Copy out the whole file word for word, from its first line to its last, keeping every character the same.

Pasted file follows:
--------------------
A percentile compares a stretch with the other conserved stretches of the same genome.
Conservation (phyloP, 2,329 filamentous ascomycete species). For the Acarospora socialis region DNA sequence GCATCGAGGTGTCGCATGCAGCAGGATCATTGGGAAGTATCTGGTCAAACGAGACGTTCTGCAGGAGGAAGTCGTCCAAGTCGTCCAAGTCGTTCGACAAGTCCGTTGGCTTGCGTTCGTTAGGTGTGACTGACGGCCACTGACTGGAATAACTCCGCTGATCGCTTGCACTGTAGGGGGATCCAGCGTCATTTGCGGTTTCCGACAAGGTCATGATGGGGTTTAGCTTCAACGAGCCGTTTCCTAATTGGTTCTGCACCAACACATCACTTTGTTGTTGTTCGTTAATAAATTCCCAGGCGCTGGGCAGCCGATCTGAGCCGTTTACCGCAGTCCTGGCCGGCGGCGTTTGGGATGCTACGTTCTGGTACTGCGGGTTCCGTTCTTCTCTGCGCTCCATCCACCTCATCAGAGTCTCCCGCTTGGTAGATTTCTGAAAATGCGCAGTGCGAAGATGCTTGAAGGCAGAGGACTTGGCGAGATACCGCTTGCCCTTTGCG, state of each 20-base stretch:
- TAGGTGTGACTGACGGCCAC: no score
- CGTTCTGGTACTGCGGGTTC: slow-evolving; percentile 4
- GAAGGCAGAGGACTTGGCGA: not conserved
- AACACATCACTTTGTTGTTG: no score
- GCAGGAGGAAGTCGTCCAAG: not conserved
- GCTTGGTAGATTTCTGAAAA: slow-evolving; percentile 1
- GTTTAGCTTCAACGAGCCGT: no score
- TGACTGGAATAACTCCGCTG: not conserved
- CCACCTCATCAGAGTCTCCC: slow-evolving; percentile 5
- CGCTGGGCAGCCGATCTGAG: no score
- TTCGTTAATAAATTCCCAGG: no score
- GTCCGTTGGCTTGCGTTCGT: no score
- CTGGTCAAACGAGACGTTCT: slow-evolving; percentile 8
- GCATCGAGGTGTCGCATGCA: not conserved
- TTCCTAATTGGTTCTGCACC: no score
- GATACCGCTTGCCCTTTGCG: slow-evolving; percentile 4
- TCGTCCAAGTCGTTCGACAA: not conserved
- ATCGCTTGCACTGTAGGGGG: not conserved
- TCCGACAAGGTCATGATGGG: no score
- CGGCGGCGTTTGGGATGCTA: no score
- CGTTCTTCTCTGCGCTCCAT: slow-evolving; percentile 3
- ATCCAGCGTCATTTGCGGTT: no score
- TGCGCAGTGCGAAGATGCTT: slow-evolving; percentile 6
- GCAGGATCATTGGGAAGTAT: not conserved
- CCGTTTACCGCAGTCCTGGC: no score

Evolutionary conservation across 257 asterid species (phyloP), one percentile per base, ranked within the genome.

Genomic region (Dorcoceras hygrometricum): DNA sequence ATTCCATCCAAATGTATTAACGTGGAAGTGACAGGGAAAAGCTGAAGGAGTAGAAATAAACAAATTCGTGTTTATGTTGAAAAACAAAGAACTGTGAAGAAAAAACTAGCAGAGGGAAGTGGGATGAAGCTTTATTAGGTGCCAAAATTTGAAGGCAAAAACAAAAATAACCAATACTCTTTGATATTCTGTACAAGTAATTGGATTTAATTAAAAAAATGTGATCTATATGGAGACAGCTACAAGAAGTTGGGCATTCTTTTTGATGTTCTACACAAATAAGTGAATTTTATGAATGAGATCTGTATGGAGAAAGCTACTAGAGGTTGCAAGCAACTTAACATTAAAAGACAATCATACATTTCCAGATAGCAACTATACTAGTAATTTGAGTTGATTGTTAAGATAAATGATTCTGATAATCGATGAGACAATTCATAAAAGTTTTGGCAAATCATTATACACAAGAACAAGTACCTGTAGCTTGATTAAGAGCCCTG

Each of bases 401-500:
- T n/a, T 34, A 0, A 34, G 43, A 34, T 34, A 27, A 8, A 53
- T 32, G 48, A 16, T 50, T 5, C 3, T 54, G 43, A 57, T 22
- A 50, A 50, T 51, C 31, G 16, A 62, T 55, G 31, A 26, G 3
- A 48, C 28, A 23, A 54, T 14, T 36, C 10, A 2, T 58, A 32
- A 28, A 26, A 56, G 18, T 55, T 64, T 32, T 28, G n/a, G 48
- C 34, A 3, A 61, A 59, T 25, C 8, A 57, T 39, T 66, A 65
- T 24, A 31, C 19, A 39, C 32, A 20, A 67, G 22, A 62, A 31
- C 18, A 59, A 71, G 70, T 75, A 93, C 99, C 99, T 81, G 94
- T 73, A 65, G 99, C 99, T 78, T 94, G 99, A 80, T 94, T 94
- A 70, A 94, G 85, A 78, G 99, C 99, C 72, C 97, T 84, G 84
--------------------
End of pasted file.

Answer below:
A percentile compares a stretch with the other conserved stretches of the same genome.
Conservation (phyloP, 2,329 filamentous ascomycete species). For the Acarospora socialis region DNA sequence GCATCGAGGTGTCGCATGCAGCAGGATCATTGGGAAGTATCTGGTCAAACGAGACGTTCTGCAGGAGGAAGTCGTCCAAGTCGTCCAAGTCGTTCGACAAGTCCGTTGGCTTGCGTTCGTTAGGTGTGACTGACGGCCACTGACTGGAATAACTCCGCTGATCGCTTGCACTGTAGGGGGATCCAGCGTCATTTGCGGTTTCCGACAAGGTCATGATGGGGTTTAGCTTCAACGAGCCGTTTCCTAATTGGTTCTGCACCAACACATCACTTTGTTGTTGTTCGTTAATAAATTCCCAGGCGCTGGGCAGCCGATCTGAGCCGTTTACCGCAGTCCTGGCCGGCGGCGTTTGGGATGCTACGTTCTGGTACTGCGGGTTCCGTTCTTCTCTGCGCTCCATCCACCTCATCAGAGTCTCCCGCTTGGTAGATTTCTGAAAATGCGCAGTGCGAAGATGCTTGAAGGCAGAGGACTTGGCGAGATACCGCTTGCCCTTTGCG, state of each 20-base stretch:
- TAGGTGTGACTGACGGCCAC: no score
- CGTTCTGGTACTGCGGGTTC: slow-evolving; percentile 4
- GAAGGCAGAGGACTTGGCGA: not conserved
- AACACATCACTTTGTTGTTG: no score
- GCAGGAGGAAGTCGTCCAAG: not conserved
- GCTTGGTAGATTTCTGAAAA: slow-evolving; percentile 1
- GTTTAGCTTCAACGAGCCGT: no score
- TGACTGGAATAACTCCGCTG: not conserved
- CCACCTCATCAGAGTCTCCC: slow-evolving; percentile 5
- CGCTGGGCAGCCGATCTGAG: no score
- TTCGTTAATAAATTCCCAGG: no score
- GTCCGTTGGCTTGCGTTCGT: no score
- CTGGTCAAACGAGACGTTCT: slow-evolving; percentile 8
- GCATCGAGGTGTCGCATGCA: not conserved
- TTCCTAATTGGTTCTGCACC: no score
- GATACCGCTTGCCCTTTGCG: slow-evolving; percentile 4
- TCGTCCAAGTCGTTCGACAA: not conserved
- ATCGCTTGCACTGTAGGGGG: not conserved
- TCCGACAAGGTCATGATGGG: no score
- CGGCGGCGTTTGGGATGCTA: no score
- CGTTCTTCTCTGCGCTCCAT: slow-evolving; percentile 3
- ATCCAGCGTCATTTGCGGTT: no score
- TGCGCAGTGCGAAGATGCTT: slow-evolving; percentile 6
- GCAGGATCATTGGGAAGTAT: not conserved
- CCGTTTACCGCAGTCCTGGC: no score

Evolutionary conservation across 257 asterid species (phyloP), one percentile per base, ranked within the genome.

Genomic region (Dorcoceras hygrometricum): DNA sequence ATTCCATCCAAATGTATTAACGTGGAAGTGACAGGGAAAAGCTGAAGGAGTAGAAATAAACAAATTCGTGTTTATGTTGAAAAACAAAGAACTGTGAAGAAAAAACTAGCAGAGGGAAGTGGGATGAAGCTTTATTAGGTGCCAAAATTTGAAGGCAAAAACAAAAATAACCAATACTCTTTGATATTCTGTACAAGTAATTGGATTTAATTAAAAAAATGTGATCTATATGGAGACAGCTACAAGAAGTTGGGCATTCTTTTTGATGTTCTACACAAATAAGTGAATTTTATGAATGAGATCTGTATGGAGAAAGCTACTAGAGGTTGCAAGCAACTTAACATTAAAAGACAATCATACATTTCCAGATAGCAACTATACTAGTAATTTGAGTTGATTGTTAAGATAAATGATTCTGATAATCGATGAGACAATTCATAAAAGTTTTGGCAAATCATTATACACAAGAACAAGTACCTGTAGCTTGATTAAGAGCCCTG

Each of bases 401-500:
- T n/a, T 34, A 0, A 34, G 43, A 34, T 34, A 27, A 8, A 53
- T 32, G 48, A 16, T 50, T 5, C 3, T 54, G 43, A 57, T 22
- A 50, A 50, T 51, C 31, G 16, A 62, T 55, G 31, A 26, G 3
- A 48, C 28, A 23, A 54, T 14, T 36, C 10, A 2, T 58, A 32
- A 28, A 26, A 56, G 18, T 55, T 64, T 32, T 28, G n/a, G 48
- C 34, A 3, A 61, A 59, T 25, C 8, A 57, T 39, T 66, A 65
- T 24, A 31, C 19, A 39, C 32, A 20, A 67, G 22, A 62, A 31
- C 18, A 59, A 71, G 70, T 75, A 93, C 99, C 99, T 81, G 94
- T 73, A 65, G 99, C 99, T 78, T 94, G 99, A 80, T 94, T 94
- A 70, A 94, G 85, A 78, G 99, C 99, C 72, C 97, T 84, G 84